Software Intelligence Report: Legacy and Agile Threaten Digital Transformation Success

New research from CAST shows that legacy prevails; and Agile is not the silver bullet it was promised to be.

CAST, the leader in Software Intelligence, has recently announced new research evaluating the impact of application age on software performance and business outcomes. The Software Intelligence Report on Application Age identifies two primary outcomes of old vs. new software that’s still in use today:

Older applications are far more likely to impact service continuity in the event of a production failure. Over 75% of applications from the 1980’s have a critical impact on business operations if they go down, compared to just under 50% of those written in this decade.

The shift toward Agile development teams might not be helping organizations modernize as quickly as the industry anticipated. According to the report, Software Agility is the only health factor that does not show a continuous improvement trend over time. In fact, applications released over the past 10 years score lower than applications released in the 1980s.

“Enterprise applications are often laden with software risk, as different pieces of functionality have been tacked-on over time. Without adequate Software Intelligence, it is very difficult for executives to get an accurate assessment of resilience and agility risk,” said Michael Muller, Product Owner for CAST Highlight and co-author of the report. “Smaller development teams and faster release cycles improve immediate outcomes for end-users, but without active portfolio-level management Agile teams can turn the codebase into a legacy headache for the next CIO.”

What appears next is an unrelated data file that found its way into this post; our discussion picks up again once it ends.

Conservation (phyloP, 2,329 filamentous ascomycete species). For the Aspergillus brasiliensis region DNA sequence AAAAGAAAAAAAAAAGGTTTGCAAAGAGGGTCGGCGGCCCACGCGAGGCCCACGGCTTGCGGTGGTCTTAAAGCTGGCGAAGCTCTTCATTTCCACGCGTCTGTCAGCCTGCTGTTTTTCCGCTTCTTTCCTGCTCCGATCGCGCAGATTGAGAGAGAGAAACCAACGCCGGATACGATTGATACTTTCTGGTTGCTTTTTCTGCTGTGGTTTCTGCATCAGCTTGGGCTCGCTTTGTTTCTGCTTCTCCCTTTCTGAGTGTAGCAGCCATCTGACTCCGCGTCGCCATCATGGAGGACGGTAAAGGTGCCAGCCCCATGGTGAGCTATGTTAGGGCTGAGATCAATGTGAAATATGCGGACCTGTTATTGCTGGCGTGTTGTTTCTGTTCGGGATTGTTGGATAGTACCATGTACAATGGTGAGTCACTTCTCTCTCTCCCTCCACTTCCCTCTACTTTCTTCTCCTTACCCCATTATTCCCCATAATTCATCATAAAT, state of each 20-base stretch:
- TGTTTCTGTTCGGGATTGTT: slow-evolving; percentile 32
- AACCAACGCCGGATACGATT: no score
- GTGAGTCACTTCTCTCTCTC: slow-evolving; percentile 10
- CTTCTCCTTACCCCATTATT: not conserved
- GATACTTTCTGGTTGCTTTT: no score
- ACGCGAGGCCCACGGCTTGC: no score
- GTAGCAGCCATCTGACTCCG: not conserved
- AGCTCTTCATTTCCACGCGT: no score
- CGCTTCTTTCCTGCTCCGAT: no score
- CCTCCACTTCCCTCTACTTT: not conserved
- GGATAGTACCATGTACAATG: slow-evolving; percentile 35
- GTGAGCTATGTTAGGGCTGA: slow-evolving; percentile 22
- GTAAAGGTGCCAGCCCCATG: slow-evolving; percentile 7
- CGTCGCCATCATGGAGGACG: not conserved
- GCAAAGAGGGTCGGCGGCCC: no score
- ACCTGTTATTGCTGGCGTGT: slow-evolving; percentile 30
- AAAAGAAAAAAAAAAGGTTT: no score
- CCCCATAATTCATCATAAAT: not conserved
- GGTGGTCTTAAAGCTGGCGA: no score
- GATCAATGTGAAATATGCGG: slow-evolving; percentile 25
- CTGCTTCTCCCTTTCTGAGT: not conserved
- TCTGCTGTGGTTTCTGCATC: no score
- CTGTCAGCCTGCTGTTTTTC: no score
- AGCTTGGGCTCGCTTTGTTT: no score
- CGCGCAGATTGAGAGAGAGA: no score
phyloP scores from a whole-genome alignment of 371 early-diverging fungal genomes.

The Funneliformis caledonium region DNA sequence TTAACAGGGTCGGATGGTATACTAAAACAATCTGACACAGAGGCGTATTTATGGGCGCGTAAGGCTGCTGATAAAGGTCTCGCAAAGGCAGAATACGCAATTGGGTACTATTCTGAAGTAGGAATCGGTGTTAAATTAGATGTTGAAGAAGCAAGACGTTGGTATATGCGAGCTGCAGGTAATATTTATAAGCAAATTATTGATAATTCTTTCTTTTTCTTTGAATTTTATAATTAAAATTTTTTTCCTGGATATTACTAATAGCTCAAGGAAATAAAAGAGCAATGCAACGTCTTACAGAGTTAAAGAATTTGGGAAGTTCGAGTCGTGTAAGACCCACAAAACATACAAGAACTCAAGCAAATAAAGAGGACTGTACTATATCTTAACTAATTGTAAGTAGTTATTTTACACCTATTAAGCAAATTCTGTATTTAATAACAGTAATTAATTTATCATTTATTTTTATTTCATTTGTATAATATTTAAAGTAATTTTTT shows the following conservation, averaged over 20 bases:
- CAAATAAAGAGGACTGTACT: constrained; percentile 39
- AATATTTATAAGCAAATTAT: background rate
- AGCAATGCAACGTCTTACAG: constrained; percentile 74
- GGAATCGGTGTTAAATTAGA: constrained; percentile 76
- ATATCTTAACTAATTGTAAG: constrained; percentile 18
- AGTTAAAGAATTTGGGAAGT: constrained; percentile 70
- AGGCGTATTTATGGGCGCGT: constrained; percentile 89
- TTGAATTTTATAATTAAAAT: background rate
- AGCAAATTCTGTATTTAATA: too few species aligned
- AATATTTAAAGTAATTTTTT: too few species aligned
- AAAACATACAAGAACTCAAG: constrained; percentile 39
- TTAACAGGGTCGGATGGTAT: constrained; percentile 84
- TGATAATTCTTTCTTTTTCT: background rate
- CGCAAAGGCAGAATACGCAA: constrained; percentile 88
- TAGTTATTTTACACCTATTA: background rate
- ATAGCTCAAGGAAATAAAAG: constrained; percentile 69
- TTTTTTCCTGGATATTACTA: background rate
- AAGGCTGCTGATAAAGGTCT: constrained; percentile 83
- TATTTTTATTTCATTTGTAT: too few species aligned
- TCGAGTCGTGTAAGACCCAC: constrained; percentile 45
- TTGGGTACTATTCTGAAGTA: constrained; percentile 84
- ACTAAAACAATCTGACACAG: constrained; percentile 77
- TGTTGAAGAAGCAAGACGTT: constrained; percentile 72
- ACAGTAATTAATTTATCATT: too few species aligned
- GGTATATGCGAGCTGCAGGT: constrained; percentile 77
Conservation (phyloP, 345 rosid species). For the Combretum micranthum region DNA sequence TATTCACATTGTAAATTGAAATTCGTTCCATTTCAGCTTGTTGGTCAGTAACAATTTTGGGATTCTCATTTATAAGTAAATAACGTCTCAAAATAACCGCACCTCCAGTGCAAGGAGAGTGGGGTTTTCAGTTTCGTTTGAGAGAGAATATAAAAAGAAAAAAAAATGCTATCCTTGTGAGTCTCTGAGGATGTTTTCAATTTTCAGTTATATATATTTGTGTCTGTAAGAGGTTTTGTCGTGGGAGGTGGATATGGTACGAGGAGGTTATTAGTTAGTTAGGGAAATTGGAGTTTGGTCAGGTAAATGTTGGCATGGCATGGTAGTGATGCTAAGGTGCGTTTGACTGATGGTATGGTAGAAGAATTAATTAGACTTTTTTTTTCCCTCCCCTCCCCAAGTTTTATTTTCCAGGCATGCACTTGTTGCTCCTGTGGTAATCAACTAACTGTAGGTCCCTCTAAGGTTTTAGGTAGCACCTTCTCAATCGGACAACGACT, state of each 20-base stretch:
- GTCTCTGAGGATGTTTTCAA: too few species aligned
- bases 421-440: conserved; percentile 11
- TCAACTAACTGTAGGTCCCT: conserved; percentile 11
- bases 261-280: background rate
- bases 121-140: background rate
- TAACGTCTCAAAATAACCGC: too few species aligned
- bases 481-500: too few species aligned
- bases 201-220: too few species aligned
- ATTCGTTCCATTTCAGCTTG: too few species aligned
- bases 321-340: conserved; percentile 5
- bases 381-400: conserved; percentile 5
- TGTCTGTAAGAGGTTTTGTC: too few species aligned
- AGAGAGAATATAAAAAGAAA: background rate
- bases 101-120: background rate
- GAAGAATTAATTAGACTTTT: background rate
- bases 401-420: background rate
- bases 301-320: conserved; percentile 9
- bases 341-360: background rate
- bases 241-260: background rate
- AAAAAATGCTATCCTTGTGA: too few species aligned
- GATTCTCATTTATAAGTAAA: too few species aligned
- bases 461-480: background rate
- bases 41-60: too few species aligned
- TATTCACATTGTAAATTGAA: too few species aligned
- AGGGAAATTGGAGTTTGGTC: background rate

“IT still struggles to transform an aging, monolithic app-centric environment into a nimble, outcome-driven engine needed to drive digital business,” said Dan Hebda, Chief Strategy Officer at MEGA, who also contributed to the report. “In MEGA’s experience, those most successful in modernizing their infrastructure start with IT portfolio management to establish a baseline of Software Intelligence. This includes aligning resources to business outcomes, reducing infrastructure complexity, understanding technical debt and opening the road to accelerated innovation and growth.”

The Software Intelligence Report on Application Age looks at 2,067 applications, representing 733 million lines of code from 14 different technologies that are developed and maintained by more than 12,000 people across multiple verticals. To conduct the analysis, these applications were anonymized and scanned by CAST Highlight, the company’s SaaS-based application portfolio analysis solution.

To get your complimentary copy of the report, you can download it here.

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